Read more about niacin (B3) and its importance for brain care.
Converting food into energy - Cellular metabolism
In every dose
30mg (equal to 3 chicken breasts or 12 medium baked potatoes)
Deficiency in niacin can result in pellagra, a systemic disease which is characterised by brain fog, psychiatric symptoms and even dementia. It is currently in trials to test improvement in cognitive function and synaptic plasticity, which could help to keep the brain healthy in people with Alzheimer’s Disease.
What’s in it for my brain?
An antioxidant with an important role in cell signalling and DNA repair, Niacin is key for a normally functioning nervous system.
Essential for energy release
Keeps skin healthy
Plays well with
B3 is available through diet, but mostly from animal sources, so those on a plant-based diet benefit from supplementation. To optimise the release of energy, it’s best consumed with other B vitamins.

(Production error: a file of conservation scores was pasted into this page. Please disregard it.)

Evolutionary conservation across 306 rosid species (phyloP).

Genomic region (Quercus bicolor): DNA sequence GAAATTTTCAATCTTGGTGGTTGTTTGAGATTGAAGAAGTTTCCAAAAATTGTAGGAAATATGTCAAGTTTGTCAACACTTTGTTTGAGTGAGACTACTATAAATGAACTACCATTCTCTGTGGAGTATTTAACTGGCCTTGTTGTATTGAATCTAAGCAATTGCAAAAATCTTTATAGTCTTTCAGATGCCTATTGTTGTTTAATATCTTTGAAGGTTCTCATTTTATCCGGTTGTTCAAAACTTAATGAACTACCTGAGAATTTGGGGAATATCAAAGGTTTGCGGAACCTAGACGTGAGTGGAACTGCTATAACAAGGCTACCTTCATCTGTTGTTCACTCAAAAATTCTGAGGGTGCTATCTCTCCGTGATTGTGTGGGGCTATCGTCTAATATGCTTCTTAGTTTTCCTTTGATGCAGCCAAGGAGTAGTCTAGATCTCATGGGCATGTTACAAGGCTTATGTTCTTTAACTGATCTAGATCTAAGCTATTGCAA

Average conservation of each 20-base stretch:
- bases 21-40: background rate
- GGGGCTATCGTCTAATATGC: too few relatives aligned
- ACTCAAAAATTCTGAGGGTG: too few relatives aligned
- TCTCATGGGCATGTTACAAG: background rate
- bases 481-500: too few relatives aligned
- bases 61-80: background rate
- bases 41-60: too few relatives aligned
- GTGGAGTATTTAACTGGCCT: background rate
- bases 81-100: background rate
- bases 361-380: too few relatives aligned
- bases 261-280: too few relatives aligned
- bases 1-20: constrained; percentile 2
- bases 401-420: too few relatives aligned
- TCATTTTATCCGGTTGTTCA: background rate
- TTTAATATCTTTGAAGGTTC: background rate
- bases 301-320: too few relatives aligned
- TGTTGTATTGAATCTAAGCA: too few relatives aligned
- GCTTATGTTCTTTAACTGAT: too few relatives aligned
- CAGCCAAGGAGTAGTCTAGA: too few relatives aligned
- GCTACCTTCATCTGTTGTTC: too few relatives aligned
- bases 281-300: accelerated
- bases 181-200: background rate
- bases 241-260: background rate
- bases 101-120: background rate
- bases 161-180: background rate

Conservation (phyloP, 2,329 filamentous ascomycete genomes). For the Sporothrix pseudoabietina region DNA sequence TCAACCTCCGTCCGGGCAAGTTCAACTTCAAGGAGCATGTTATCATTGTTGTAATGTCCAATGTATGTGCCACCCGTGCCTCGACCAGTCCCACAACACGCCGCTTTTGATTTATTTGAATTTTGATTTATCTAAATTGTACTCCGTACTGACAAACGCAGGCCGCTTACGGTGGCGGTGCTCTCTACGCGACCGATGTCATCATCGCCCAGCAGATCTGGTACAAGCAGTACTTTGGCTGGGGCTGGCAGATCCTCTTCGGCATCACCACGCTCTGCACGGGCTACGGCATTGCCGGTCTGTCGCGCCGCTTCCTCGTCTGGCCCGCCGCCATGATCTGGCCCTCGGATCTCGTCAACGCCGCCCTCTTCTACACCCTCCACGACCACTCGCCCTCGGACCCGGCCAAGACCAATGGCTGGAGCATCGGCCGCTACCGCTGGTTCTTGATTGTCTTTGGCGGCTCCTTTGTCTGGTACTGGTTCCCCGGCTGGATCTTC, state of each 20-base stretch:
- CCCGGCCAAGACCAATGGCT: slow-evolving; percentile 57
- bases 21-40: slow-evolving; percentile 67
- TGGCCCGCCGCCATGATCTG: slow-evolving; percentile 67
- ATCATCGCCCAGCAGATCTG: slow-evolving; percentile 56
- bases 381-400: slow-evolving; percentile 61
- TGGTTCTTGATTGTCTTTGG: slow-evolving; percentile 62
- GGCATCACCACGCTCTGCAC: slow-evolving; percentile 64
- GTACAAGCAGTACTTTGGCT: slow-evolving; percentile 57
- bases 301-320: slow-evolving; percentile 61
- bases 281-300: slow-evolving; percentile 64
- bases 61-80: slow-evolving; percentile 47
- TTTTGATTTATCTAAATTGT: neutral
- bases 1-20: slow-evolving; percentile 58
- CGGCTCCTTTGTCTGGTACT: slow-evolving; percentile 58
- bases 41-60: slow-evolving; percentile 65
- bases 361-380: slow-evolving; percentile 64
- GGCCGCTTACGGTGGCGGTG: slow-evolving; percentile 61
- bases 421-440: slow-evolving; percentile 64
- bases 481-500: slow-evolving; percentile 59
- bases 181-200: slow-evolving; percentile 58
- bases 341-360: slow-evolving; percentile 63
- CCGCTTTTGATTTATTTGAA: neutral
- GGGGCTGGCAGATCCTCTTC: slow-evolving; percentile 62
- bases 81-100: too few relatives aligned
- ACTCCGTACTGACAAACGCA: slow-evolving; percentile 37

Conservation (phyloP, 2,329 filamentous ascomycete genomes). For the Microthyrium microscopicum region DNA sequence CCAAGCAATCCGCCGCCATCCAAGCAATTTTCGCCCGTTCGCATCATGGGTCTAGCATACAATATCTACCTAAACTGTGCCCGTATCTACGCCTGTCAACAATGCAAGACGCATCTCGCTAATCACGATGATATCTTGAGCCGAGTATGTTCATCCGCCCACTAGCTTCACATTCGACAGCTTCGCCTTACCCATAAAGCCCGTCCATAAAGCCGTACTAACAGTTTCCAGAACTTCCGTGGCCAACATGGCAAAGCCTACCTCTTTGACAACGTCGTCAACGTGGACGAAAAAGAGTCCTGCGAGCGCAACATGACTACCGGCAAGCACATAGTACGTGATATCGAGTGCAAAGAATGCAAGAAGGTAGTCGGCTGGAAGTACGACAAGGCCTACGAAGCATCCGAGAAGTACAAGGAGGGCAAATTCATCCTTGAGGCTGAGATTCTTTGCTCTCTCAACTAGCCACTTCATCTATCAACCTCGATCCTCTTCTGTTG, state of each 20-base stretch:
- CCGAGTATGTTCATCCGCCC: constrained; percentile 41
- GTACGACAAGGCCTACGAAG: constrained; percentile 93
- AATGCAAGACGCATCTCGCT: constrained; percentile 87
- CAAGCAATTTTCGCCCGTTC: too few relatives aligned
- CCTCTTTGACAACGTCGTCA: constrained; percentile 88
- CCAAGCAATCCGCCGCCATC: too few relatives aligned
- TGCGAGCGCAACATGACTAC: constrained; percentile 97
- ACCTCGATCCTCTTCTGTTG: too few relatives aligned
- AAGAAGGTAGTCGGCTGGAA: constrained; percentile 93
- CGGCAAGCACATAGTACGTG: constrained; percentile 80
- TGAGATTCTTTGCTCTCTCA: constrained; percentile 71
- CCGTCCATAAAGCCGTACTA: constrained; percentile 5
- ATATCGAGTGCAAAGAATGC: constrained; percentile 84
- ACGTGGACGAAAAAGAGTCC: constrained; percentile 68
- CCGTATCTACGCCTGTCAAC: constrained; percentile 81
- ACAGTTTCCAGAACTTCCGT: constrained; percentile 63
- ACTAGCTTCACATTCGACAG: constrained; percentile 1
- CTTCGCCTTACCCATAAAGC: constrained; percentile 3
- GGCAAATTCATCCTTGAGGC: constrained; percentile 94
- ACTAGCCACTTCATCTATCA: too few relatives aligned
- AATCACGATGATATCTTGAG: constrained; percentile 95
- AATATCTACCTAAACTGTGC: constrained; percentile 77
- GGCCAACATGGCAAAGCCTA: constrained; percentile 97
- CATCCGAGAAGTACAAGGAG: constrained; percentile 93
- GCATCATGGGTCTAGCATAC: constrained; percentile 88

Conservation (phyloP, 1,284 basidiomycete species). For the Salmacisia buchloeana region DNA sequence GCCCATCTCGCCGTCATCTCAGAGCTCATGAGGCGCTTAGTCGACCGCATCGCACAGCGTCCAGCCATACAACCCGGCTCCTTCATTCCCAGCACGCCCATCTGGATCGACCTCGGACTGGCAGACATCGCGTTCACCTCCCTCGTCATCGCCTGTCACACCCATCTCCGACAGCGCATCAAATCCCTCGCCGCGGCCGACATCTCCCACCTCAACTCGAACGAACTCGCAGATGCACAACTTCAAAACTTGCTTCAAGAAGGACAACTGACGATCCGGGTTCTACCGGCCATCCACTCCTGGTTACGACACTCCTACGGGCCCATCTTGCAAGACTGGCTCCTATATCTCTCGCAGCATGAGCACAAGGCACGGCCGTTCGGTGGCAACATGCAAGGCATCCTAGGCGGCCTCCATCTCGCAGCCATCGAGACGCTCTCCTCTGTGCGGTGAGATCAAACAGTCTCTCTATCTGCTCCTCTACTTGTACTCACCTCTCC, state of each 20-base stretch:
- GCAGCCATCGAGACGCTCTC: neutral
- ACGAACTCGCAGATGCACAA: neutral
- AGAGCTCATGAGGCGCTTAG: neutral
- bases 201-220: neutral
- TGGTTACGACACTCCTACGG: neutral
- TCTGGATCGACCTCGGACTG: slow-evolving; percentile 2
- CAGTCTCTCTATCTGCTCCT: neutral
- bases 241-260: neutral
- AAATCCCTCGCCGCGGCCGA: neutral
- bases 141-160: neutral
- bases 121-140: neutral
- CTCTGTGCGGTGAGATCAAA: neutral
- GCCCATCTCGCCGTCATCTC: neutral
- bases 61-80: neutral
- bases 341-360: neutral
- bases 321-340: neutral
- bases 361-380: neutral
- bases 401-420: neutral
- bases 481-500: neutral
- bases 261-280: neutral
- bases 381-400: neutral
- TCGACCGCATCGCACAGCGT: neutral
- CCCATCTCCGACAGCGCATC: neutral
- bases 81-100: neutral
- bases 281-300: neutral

The brain requires niacin for the coenzymes NAD and NADP to get energy and function properly.
Here’s a handful of relevant scientific studies on vitamin B3 (niacin).
Xu, X. J., & Jiang, G. S. (2015). Niacin-respondent subset of schizophrenia–a therapeutic review. Eur Rev Med Pharmacol Sci, 19(6), 988-997.
Wang, W., & Liang, B. (2012). Case report of mental disorder induced by niacin deficiency. Shanghai archives of psychiatry, 24(6), 352.
Kennedy, D. O. (2016). B vitamins and the brain: mechanisms, dose and efficacy—a review. Nutrients, 8(2), 68.
Gong, B., Pan, Y., Vempati, P., Zhao, W., Knable, L., Ho, L., ... & Pasinetti, G. M. (2013). Nicotinamide riboside restores cognition through an upregulation of proliferator-activated receptor-γ coactivator 1α regulated β-secretase 1 degradation and mitochondrial gene expression in Alzheimer's mouse models. Neurobiology of aging, 34(6), 1581-1588.